"Nuanced, character-driven action." —Kirkus Reviews
Tracks in the Snow
When Amy doesn't show up to babysit, Erin knows that something must be terribly wrong. But who will believe her? Not her parents, not even the police. They all tell Erin the same thing—Amy is irresponsible —so Erin decides to take matters into her own hands. She persuades Tiffany, her new science partner, to do a project on animal tracks, figuring the assignment will give her an excuse to search for Amy. While the two girls are in the woods, a sudden spring blizzard strikes. Erin and Tiffany are now snowbound, with only one thought: survival.
"The simplicity and intensity of this adventure will satisfy many children, particularly those who like Gary Paulsen's Hatchet." —School Library Journal
"The two girls prove their resourcefulness...in this well-written...adventure story." —The Horn Book
How to Survive in Antarctica
Zip up your jacket! Grab your binoculars! How to Survive in Antarctica is a cross between a survival guide and a travel guide for kids, giving lots of hands-on information about spending time on the ice continent. This book will tell you how to build a snow shelter, what to do if you fall in a crevasse, and how to identify whale spouts and penguin species. Bledsoe includes lots of personal stories about her own adventures, as well as short nuggets about the lives of people and other animals who live and work in Antarctica. Photos throughout bring the words to life.
"[How to Survive in Antaractica is a] thrilling adventure, bringing close the amazing science and geography as well as the gritty facts of human survival in the frigid environment...[This is] a fascinating journey to a little known and understood place." —Booklist
"Bledsoe's enthusiasm for the wonders of Antarctica is absolutely contagious." —VOYA
"Endlessly engaging." —East Bay Express
The Antarctic Scoop
Twelve-year-old Victoria Von Woolf sometimes feels as if she belongs on another planet—or at least another continent. So when an opportunity comes up for her to travel to Antarctica as the child star of Wild X-Plorer Magazine's next online video, she can't wait. It's been her dream to become a scientist and study at the South Pole, and this is a great first step. But Victoria soon realizes that the intentions of the journey's sponsors aren't quite as clear as the polar sky. Can she find a way to rescue a murky mission and an endangered wilderness?
"Science-minded youngters will like this, but even those who aren't so inclined will enjoy the story of a shy girl who finds life outside of her own imagination." —Booklist
"Children will enjoy the empowerment and resourcefulness of the protagonist and her friend." —School Library Journal
More than anything, eleven-year-old River wants to grow up and play for the WNBA. So she's crushed when she finds her name on the B-Team instead of the A-Team. But River decides to take matters into her own hands. And the very first thing she does is change the embarrassing name of her team to "Hoop Girlz." Their goal: fun. With a wet outdoor court for practicing, River's brother for a coach, and only five players—one, a fourth grader—the Hoop Girlz know they're a long shot for the tournament trophy. But they've got heart. Will this ragtag group of second-string players be able to take on the A-Team? Or will they find out that Hoop Girlz are only a B-Team after all?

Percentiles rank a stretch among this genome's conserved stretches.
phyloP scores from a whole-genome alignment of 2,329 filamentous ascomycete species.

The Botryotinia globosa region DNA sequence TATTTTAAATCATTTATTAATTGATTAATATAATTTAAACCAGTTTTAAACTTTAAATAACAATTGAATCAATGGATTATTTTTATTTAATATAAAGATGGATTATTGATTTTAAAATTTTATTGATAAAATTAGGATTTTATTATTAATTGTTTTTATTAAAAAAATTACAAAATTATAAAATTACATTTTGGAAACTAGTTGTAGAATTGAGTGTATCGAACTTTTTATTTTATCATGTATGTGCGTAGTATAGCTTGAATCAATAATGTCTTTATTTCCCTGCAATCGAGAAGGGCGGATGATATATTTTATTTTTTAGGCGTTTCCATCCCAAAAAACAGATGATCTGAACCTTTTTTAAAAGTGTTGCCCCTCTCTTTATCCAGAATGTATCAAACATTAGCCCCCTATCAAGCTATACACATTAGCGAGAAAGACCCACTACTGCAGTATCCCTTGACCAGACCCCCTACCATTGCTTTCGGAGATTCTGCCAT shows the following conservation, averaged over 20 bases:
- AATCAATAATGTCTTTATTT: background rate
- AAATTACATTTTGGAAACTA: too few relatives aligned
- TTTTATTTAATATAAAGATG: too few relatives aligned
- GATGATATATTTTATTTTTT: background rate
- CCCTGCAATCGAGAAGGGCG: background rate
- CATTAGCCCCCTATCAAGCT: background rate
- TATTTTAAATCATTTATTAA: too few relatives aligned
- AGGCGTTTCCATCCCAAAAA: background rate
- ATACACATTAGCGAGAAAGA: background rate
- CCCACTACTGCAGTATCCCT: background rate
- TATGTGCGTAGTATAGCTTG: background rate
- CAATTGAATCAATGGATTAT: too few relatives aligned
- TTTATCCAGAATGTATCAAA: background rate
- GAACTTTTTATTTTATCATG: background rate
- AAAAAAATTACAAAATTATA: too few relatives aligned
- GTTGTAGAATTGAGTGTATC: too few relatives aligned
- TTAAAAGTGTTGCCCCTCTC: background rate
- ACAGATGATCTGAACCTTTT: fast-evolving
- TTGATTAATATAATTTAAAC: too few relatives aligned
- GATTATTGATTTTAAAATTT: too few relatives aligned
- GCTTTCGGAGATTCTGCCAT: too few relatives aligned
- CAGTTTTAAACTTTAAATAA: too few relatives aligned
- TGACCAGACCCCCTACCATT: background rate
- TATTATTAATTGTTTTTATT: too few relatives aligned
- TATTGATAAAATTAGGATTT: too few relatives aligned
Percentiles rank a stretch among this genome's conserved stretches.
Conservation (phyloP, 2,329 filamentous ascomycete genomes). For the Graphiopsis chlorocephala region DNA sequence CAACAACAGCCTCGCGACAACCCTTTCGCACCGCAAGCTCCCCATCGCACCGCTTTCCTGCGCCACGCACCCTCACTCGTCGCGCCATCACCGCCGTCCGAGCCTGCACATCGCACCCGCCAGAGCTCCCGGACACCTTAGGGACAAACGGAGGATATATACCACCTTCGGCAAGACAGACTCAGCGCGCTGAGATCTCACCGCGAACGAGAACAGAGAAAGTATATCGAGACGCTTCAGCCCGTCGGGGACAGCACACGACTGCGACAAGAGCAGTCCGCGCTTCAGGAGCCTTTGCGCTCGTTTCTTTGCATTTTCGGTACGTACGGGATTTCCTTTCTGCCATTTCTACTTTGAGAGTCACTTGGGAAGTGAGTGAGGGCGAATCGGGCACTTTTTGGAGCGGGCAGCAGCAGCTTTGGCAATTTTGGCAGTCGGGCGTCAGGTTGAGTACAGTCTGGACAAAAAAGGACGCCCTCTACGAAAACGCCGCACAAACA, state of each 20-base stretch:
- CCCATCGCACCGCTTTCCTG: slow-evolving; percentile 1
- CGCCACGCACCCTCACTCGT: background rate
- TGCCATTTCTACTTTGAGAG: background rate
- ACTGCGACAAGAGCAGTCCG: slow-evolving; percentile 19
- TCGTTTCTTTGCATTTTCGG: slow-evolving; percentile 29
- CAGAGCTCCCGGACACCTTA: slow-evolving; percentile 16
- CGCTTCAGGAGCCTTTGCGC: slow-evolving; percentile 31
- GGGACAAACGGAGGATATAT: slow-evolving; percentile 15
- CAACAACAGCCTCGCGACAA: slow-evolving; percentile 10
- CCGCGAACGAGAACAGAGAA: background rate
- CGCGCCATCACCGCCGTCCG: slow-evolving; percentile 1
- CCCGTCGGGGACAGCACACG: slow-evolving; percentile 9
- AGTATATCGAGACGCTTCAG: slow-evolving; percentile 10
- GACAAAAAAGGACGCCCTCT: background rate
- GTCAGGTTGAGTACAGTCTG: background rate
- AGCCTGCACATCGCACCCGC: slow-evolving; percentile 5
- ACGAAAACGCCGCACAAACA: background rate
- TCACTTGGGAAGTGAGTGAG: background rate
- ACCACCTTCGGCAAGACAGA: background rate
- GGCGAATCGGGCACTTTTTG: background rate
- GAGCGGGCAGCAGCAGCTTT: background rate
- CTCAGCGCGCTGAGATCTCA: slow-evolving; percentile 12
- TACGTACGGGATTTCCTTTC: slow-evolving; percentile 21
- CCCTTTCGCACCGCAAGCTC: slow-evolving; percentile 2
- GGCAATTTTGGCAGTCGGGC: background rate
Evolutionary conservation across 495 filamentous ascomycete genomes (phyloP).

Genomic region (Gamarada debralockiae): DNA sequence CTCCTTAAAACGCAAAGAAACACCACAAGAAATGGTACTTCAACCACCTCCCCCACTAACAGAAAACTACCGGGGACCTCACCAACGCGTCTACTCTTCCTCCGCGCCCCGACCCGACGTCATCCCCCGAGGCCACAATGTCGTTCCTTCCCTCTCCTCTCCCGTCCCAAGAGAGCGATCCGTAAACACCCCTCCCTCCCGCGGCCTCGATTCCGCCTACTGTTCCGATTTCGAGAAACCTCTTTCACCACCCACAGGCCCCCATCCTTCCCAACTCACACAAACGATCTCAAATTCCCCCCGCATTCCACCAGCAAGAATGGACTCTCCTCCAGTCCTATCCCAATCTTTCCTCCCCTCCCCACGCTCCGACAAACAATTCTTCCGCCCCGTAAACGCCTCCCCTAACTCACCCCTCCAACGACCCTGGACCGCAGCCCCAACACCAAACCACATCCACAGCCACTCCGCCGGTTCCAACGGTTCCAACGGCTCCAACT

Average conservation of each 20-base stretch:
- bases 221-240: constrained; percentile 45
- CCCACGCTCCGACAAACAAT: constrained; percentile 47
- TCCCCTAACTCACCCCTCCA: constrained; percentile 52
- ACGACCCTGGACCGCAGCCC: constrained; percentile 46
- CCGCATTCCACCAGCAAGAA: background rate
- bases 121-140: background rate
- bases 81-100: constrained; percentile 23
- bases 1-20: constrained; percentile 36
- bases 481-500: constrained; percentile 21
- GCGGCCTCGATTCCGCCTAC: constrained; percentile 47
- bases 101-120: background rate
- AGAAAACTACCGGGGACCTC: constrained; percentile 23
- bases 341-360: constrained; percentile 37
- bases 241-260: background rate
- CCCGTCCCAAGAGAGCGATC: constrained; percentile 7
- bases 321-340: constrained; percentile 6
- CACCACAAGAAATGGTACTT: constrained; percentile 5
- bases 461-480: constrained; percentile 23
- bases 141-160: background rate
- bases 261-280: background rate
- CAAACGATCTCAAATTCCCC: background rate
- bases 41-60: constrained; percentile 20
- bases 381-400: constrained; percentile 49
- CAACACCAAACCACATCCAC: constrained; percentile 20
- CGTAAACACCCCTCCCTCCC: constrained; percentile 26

"Bledsoe cleverly avoids most of the cliches, not only by injecting lots of against-the-grain subplots, including River's hopelessly uncool parents, artists and latter-day hippies who don't believe in competition and eat bee pollen. The basketball scenes are well constructed and realistic, the humor is fresh, and the characters are believeable. Good fun for hoop girls and boys alike." —Booklist
This summer thirteen-year-old Isabel Ramirez, Izzie for short, has plans—big plans. No more hanging out at the mall; no more lounging at the pool. She's launching her own lawn care business—MEW. Her first job takes her up to a wealthy neighborhood in the Oakland Hills. At first it's just for fun; she's making money and she meets two guys, Charles and Sam. But soon Sam starts making fun of Izzie—her Mexican background, her name, even her family. Then he makes her more upset, by threatening to hunt a cougar that's been spotted in nearby canyons. Izzie knows she can defend herself against Sam, but she's not so sure about the cougar. Should Izzie try to save this wild creature? Or will protecting the wildcat put her own life on the line?
"This well-written novel will appeal to a wide range of students who will enjoy the elements of adventure and mystery." —VOYA
"Bledsoe creates a winning protagonist in Izzie, whose keen observations, occasionally awkward outspokenness, and independence will appeal to readers, and whose extended family is a real treat." —Kirkus Reviews
The Big Bike Race
Ernie was hoping for a sleek new racing bike for his tenth birthday, not a big, secondhand, yellow clunker. He knew it was all his grandmother could afford, yet he was still disappointed—and embarrassed to show it to his friends. But the laughter of the other kids doesn't stop Ernie from racing and proving that it's determination, not the bike, that makes a winner.
"A heartwarming story about a nontraditional family, love, hard work, and friendship." —Boston Sunday Globe